Timothy George Kitchell
1st November 1884-25th September 1915
Timothy George Kitchell was born in Lodsworth near Midhurst in Sussex on 1st November 1884. His parents were John Kitchell and Bertha Kate Ford who had married in the summer of 1882 in Midhurst. Bertha had a two year old son, James and the first of two children born to the couple, a daughter Hannah, arrived at the beginning of 1883. Bertha died eight years later at the age of 31. John married again in 1899 at the age of 46 a widow named Louisa Welland. She brought with her four children aged from eighteen down to eight so by time Timothy was fifteen, he was living with his father, stepmother, sister and five step-siblings from three relationships.
Timothy enlisted in the navy on 25 February 1901 for 12 years. He had dark hair, hazel eyes and a fair complexion and was only 5ft 1½ins tall. This seems rather small but he was just sixteen. He served on the training ship HMS St Vincent, a training ship for boys, at Haslar in Portsmouth. He was on the ship when the 1901 census was taken.
It appears that the naval life was not for him as he left the navy in December 1901 and instead became a mason. When the 1911 census was taken he was lodging in The Lamb Inn at Lambs Green near Rusper in Sussex, presumably working on a local job.
Timothy at some point joined the army as he was next listed in the 2nd battalion of the Royal Berkshire regiment which was one of the regular army battalions. They were in India at the outbreak of war in August 1914 and returned to England in October. They were sent to Winchester and became part of the 25th Brigade in 8th Division which was a division formed by combining regular army battalions returning from all over the world in 1914. The division was led by Major-General Francis Davies. On 5 November 1914, the Royal Berkshires landed at Le Havre. They served on the Western Front for the entire war taking part in all the major battles on this front including Neuve Chapplle in March 1915 and Aubers in May 1915.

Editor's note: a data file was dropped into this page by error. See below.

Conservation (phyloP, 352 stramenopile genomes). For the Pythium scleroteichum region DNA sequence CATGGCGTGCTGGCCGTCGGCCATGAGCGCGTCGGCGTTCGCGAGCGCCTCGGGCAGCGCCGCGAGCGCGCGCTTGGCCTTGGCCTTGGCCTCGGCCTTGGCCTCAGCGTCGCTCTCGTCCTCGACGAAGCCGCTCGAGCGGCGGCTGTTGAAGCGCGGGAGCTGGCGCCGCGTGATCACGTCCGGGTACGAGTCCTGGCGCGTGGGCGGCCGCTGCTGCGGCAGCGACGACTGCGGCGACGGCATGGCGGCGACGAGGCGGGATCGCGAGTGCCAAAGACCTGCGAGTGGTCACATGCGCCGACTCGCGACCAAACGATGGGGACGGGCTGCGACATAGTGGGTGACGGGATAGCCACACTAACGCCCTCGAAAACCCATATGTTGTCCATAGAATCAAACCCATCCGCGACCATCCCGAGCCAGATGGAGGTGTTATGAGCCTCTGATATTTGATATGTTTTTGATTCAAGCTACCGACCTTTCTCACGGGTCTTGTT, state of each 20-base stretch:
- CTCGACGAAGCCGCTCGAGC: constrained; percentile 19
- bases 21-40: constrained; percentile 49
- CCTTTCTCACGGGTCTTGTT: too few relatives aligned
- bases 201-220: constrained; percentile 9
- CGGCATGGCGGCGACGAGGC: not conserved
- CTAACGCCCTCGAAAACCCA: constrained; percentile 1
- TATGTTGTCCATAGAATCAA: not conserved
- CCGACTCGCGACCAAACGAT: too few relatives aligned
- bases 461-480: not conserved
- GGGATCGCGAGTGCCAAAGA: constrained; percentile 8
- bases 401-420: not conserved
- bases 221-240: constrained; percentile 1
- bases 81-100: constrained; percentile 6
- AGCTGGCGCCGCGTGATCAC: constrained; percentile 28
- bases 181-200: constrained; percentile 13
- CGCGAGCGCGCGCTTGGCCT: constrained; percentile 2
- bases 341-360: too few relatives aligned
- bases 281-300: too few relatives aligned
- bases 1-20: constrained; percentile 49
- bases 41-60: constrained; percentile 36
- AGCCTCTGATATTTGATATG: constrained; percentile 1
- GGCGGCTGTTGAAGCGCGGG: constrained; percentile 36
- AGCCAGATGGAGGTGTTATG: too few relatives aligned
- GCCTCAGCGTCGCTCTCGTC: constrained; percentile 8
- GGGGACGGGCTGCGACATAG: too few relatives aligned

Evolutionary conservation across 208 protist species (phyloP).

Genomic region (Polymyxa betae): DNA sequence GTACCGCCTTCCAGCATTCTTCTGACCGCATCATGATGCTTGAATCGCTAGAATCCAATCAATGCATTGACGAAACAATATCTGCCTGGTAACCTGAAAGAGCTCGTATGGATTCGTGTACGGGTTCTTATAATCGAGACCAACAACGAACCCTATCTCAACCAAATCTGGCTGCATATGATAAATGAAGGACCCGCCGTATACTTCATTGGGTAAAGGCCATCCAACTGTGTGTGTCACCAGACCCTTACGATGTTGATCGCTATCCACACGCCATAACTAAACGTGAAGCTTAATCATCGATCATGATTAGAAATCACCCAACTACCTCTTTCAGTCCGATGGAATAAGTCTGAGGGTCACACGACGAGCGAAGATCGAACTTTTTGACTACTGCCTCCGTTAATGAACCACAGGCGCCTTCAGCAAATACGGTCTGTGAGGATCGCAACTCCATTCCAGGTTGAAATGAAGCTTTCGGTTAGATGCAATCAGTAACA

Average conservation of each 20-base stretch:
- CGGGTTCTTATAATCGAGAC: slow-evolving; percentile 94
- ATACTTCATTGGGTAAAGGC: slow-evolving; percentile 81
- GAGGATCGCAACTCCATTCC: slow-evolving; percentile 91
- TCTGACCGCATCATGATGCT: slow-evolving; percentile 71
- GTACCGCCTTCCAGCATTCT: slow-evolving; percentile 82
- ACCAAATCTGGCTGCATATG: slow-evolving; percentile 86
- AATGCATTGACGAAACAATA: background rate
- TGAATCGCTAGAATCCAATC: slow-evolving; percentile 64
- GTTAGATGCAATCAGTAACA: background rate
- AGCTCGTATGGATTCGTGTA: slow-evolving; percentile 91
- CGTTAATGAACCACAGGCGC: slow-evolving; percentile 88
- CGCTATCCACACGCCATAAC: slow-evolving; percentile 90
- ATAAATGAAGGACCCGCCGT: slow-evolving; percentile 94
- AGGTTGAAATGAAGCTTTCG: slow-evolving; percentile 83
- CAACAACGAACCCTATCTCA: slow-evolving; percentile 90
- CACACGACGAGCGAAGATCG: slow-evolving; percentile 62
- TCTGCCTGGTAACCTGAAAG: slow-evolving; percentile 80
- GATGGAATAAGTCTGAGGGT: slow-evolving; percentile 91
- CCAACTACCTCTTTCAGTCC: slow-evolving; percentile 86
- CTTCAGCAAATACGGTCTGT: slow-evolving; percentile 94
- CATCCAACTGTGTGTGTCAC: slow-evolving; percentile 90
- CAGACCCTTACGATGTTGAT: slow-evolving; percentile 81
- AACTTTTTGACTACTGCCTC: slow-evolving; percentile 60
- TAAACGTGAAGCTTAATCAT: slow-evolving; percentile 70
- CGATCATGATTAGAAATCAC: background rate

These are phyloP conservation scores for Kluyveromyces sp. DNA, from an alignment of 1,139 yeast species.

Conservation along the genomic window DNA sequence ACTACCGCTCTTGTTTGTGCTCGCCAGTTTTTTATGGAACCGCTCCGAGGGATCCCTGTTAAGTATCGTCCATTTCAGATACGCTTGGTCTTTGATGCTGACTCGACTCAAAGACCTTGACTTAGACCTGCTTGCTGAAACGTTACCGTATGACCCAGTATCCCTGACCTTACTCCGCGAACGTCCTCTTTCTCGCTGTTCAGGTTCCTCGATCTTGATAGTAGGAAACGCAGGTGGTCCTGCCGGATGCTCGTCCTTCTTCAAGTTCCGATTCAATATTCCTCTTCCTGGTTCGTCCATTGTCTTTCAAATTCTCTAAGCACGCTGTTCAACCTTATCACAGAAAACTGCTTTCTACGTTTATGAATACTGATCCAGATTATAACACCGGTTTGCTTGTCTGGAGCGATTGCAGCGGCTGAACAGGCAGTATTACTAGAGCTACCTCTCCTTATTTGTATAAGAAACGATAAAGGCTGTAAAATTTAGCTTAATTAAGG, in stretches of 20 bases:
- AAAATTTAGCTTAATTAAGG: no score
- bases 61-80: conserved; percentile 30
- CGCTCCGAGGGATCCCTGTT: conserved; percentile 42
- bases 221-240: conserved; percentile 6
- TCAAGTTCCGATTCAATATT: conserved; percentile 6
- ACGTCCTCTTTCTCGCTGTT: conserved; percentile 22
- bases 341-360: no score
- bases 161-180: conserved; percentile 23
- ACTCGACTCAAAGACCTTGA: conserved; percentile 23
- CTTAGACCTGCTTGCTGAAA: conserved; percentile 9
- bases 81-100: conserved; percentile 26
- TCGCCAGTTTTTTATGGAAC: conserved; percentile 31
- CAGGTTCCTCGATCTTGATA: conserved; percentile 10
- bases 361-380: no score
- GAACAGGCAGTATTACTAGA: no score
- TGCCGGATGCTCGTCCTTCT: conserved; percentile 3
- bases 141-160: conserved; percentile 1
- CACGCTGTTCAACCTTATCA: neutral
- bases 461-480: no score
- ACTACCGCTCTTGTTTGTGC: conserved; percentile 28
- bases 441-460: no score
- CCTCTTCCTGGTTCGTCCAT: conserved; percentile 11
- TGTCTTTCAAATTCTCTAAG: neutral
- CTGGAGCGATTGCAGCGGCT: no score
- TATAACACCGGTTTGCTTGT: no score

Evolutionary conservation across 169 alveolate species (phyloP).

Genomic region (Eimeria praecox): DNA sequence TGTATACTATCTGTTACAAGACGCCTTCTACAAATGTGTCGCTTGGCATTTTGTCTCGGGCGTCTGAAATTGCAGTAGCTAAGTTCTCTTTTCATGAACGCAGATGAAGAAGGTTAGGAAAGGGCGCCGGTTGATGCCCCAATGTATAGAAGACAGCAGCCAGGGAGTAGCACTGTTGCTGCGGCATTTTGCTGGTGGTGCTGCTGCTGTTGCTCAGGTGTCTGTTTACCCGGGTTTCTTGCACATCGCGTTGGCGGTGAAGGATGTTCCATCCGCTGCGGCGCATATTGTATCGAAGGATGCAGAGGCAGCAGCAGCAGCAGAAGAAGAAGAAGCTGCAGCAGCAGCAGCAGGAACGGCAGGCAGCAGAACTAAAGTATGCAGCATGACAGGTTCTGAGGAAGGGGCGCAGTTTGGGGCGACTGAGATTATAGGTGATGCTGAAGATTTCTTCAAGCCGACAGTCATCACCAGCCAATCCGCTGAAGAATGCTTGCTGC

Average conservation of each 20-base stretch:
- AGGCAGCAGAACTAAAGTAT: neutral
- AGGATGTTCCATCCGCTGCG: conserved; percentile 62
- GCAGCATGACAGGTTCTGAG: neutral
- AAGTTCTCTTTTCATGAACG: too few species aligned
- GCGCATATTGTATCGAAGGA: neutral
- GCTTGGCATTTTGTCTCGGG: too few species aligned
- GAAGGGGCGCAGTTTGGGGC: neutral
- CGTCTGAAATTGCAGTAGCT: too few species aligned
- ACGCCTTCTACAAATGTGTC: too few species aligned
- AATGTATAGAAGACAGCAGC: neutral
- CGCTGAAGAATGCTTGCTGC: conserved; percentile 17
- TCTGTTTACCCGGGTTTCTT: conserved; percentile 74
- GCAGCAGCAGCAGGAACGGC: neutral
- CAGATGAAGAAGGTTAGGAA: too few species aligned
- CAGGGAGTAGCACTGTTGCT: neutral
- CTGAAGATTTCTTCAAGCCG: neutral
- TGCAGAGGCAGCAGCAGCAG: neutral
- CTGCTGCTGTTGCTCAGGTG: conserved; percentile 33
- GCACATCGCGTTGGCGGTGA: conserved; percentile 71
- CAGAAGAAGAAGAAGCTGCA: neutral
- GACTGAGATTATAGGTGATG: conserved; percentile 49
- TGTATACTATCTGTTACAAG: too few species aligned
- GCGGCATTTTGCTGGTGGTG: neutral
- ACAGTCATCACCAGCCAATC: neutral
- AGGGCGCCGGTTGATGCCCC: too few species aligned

They were on the front line during the first Christmas of the war and the war diary for the Berkshires on 24th December 1914 reads “In trenches at Fauqissart. At 7pm enemy ceased fire and an informal truce commenced, communications taking place by word of mouth between our men and the enemy. 25th Dec. Men got up on parapet and advanced half way towards German trenches and in some cases conversed with them. Orders given at 11am prohibiting men from going beyond parapet. Much work done in improving trenches during this day. The enemy protested against barbed wire being repaired and stopped enemy from repairing theirs, (5 men to hospital, 7 men from hospital).”
On September 25th 1915, the battle of Bois Grenier began. This battle was part of a huge offensive known as The Big Push which involved three separate attacks by combined French and British troops. The plan was evolved by French commander Joffre and was to use immense numbers of soldiers to overpower the Germans in their trenches. They would use every type of firepower available to them and continual waves of fresh men would totally overpower the enemy. As well as attacks on the ground the Royal Flying Corps would attack from the air.
The account of the battle as written a few days later by Lt Col GPS Hunt make fascinating reading because of the amount of detail it gives. On the evening of September 24th, the troops were moved into position in the trenches. Supplies of ammunition, water and periscopes were brought to the front and engineers worked to deepen the trenches. The soldiers were ordered to march out without greatcoats and packs but they were carrying haversacks. They each had a waterproof sheet under the flap of their haversacks and a mess tin as well as two bombs in a sandbag on their belts. Each man also had a shovel strapped on his back.
The troops were divided into front line and second line attack. The front line were to take the front German trench and hold it so that the second line could bomb the second Geman trench. Bombing parties were arranged and distributed along the front trench. Between the allied and German lines there was barbed wire but prior to the big push, most had been cut by soldiers working at night protected by machine gun and rifle fire.
The attack began at 4.25 in the morning and continued until 5 using field guns and howitzers. Part of the company was caught in a searchlight and in the wire and was fired upon. The bombs did not work well as the fuses got wet in the rain and eventually they ran out. By two in the afternoon, the Royal Berkshires had retreated to the British lines. The attack had failed and the German lines, while damaged were not destroyed and no ground was taken.
Somewhere in all this Timothy Kitchell was killed, one of over 1000 Allied troops who died on that day, 334 of them from the Royal Berkshire regiment. As he is remembered on the memorial, rather than buried and was listed as presumed dead we can assume he was lost somewhere in the mayhem.
From the register of soldier’s effects, Timothy’s sole legatee was given as James Summerfield. I have no idea who James Summerfield was in relation to Timothy but there was a gamekeeper near Rusper named James Summerfield, so maybe he was someone Timothy knew and trusted. Why his effects did not go to his family is a mystery.